Eating disorders are most common in men and women under the age of 30, but can occur in any age group or gender. Eating disorders are characterized by a serious disturbance in eating behaviour (either eating too much or too little).
- Anorexia Nervosa
Anorexia Nervosa is one of the most common eating disorders. This serious illness involves drastic weight loss due to fasting and may be accompanied by excessive exercise.
- Resistance to maintaining body weight at or above a minimally normal weight for age and height;
- Intense fear of gaining weight or becoming fat, even though underweight;
- Disturbance in the way in which one’s body weight or shape is experienced, undue influence of body weight or shape on self-evaluation, or denial of the seriousness of the current low body weight;
- Infrequent or absent menstrual periods (in females who have reached puberty);
- Viewing self as overweight, even though dangerously thin;
- Unusual eating habits, such as avoiding food and meals, picking out a few foods and eating these in small quantities, or carefully weighing and portioning food;
- Repeatedly checking body weight, which is usually below normal.
This involves binge eating followed by self-induced vomiting and the abuse of laxatives.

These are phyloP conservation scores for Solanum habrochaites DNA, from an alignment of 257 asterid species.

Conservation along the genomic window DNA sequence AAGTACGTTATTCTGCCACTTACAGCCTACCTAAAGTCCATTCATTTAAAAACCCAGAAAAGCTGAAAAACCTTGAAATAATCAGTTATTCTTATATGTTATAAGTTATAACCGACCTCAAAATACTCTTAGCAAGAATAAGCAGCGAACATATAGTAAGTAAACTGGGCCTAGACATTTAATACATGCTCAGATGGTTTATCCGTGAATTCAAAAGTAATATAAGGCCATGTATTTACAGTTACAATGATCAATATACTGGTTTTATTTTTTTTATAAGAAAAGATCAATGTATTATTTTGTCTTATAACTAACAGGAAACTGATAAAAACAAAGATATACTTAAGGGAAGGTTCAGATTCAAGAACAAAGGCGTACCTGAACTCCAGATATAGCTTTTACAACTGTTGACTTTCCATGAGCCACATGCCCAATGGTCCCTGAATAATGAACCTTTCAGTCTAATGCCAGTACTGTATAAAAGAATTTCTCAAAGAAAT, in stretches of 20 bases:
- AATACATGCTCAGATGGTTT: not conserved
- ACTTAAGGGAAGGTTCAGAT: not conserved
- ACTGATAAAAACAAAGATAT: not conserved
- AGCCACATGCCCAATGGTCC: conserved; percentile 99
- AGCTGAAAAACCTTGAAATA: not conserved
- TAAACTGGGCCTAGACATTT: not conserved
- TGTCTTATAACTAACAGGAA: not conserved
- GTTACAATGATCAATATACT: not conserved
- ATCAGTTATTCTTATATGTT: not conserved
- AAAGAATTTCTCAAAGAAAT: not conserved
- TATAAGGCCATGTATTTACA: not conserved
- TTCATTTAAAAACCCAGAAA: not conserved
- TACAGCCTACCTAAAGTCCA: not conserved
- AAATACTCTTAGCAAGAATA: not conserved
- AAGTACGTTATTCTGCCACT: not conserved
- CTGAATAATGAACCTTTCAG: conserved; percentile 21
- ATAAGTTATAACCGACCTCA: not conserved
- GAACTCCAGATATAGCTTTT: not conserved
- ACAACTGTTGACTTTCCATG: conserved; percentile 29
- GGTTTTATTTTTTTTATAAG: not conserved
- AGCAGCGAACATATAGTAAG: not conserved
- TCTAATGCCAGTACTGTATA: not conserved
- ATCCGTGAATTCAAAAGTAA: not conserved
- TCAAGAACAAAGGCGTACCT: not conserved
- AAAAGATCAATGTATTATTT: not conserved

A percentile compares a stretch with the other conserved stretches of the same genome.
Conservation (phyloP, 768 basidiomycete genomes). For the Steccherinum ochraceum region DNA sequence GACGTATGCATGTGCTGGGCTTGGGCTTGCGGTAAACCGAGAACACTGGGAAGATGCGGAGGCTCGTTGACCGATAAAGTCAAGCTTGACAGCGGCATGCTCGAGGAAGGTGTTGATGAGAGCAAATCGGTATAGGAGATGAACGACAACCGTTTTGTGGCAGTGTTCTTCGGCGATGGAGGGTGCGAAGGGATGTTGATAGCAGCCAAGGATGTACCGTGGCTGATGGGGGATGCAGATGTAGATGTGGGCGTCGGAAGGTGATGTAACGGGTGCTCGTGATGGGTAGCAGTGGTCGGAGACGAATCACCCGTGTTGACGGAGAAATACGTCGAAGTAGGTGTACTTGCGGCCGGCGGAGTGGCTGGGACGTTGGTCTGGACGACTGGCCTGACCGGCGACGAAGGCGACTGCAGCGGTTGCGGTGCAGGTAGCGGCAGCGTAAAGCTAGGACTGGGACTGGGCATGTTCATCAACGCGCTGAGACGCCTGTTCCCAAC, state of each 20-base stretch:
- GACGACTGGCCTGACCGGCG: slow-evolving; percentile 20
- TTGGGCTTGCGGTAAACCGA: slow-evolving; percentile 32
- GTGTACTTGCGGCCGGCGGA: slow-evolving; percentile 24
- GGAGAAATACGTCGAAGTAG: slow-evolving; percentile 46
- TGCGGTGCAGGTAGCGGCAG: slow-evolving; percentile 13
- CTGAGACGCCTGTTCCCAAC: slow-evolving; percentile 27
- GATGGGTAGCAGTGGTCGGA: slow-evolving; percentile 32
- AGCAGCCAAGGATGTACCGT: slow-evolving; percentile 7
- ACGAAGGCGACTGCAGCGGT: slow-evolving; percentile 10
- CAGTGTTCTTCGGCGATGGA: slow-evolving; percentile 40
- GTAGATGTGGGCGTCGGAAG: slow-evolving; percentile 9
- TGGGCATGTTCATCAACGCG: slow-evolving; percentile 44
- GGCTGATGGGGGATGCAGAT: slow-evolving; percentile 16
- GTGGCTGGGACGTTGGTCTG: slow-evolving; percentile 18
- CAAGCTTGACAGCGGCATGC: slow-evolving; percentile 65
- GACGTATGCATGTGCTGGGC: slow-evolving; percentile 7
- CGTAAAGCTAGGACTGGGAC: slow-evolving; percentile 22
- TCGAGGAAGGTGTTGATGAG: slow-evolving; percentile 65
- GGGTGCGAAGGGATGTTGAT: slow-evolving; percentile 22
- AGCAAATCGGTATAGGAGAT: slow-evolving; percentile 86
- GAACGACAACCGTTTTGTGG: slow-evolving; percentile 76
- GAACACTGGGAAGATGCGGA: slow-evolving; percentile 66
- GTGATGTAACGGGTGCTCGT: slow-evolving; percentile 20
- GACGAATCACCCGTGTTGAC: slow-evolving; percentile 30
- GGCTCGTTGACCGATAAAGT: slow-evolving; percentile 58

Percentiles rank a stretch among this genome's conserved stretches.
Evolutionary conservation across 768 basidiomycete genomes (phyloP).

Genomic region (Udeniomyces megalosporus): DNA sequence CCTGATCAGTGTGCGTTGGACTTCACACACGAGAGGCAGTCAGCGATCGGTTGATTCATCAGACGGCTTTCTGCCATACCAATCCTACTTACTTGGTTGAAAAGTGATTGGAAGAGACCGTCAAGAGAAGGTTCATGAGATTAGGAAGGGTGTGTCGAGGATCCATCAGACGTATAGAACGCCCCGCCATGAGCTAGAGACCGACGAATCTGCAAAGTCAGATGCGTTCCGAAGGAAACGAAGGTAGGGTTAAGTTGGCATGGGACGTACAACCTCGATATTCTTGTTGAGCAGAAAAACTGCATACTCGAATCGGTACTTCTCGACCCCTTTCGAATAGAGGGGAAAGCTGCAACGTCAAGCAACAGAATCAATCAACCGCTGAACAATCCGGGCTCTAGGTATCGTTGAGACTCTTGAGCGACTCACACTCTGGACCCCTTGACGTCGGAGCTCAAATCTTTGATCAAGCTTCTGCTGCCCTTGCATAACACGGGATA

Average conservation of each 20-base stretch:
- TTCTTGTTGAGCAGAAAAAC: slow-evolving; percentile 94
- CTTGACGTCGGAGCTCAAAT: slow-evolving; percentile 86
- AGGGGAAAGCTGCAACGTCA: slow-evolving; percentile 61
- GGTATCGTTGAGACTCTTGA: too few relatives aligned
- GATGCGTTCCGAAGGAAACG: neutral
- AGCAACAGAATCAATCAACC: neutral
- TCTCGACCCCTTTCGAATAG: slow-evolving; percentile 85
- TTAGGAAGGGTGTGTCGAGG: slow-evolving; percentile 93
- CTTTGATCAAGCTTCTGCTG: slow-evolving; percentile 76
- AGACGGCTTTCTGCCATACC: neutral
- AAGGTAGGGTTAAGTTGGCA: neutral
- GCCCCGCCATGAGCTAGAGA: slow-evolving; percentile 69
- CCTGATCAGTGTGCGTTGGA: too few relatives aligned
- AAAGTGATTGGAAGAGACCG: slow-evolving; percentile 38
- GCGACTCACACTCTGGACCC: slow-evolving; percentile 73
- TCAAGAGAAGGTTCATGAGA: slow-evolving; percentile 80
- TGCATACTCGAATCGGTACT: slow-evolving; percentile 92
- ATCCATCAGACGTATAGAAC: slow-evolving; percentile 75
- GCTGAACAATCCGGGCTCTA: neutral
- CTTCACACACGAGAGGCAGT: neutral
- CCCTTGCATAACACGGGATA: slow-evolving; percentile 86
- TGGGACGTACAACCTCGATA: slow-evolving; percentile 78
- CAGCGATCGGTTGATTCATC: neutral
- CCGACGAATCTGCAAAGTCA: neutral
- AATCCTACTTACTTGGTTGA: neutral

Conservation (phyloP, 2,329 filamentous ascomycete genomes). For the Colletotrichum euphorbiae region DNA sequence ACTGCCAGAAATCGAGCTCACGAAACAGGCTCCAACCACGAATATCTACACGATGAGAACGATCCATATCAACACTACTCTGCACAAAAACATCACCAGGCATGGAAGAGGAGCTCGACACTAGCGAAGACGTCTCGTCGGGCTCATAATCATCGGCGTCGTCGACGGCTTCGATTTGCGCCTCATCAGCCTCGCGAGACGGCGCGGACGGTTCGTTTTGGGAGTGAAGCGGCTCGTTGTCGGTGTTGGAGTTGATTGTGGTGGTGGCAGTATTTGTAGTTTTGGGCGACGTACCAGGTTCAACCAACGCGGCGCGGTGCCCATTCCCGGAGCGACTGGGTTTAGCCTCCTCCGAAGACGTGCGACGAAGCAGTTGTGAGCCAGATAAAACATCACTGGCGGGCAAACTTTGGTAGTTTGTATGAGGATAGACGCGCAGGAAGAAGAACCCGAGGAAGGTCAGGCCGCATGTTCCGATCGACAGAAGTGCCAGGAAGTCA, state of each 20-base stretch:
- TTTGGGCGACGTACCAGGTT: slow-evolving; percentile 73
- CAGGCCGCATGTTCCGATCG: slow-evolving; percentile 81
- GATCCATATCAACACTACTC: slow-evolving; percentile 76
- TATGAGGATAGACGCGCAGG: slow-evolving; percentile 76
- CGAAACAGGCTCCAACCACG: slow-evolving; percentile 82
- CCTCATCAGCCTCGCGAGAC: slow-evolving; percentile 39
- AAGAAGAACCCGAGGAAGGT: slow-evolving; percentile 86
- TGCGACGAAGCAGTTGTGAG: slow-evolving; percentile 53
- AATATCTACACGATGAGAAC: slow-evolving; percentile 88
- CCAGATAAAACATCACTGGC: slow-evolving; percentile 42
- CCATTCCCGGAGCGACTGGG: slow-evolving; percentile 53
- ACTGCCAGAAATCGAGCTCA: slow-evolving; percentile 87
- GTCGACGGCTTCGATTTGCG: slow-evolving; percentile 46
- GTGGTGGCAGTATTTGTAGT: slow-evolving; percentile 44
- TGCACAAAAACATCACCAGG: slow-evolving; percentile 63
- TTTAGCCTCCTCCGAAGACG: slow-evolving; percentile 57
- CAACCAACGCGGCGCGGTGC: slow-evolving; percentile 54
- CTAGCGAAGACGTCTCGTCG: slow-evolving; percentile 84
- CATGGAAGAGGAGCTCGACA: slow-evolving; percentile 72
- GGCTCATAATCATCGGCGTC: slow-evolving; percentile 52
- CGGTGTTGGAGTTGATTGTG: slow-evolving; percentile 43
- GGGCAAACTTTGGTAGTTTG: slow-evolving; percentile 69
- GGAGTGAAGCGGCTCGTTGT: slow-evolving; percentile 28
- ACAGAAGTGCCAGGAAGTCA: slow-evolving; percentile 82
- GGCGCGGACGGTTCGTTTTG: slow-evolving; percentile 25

- Episodes of binge eating, characterized by eating an excessive amount of food followed by self-induced vomiting;
- Recurrent, inappropriate compensatory behaviour in order to prevent weight gain, such as self-induced vomiting or misuse of laxatives, diuretics, enemas, or other medications (purging); fasting; or excessive exercise;
- Inappropriate compensatory behaviours both occur, on average, at least twice a week for at least three months;
- Self-evaluation is unduly influenced by body shape and weight;
- May be normal body weight.
- Binge Eating Disorder (compulsive eating)
This is often overeating, often in secret and often carried out as a means of deriving comfort.
- Recurrent episodes of binge eating, characterized by eating an excessive amount of food and by a sense of lack of control over eating during the episode;
- Binge-eating episodes are associated with at least three of the following: eating much more rapidly than normal; eating until feeling uncomfortably full; eating large amounts of food when not feeling physically hungry; eating alone because of being embarrassed by how much one is eating; feeling disgusted with oneself, depressed, or very guilty after overeating;
- Marked distress about the binge-eating behaviour;
- Binge eating occurs, on average, at least two days a week for six months;
- Binge eating is not associated with the regular use of inappropriate compensatory behaviours (e.g., purging, fasting, excessive exercise);
- May be over normal body weight.
An eating disorder is a problematic coping strategy. People with eating disorders may feel shame about weight fluctuations, and low self-esteem may exacerbate the illness. Successful treatment involves initially stabilizing the nutritional status of the person with an eating disorder, followed by a variety of psychotherapies. Preventive interventions in high-risk populations are also showing positive results.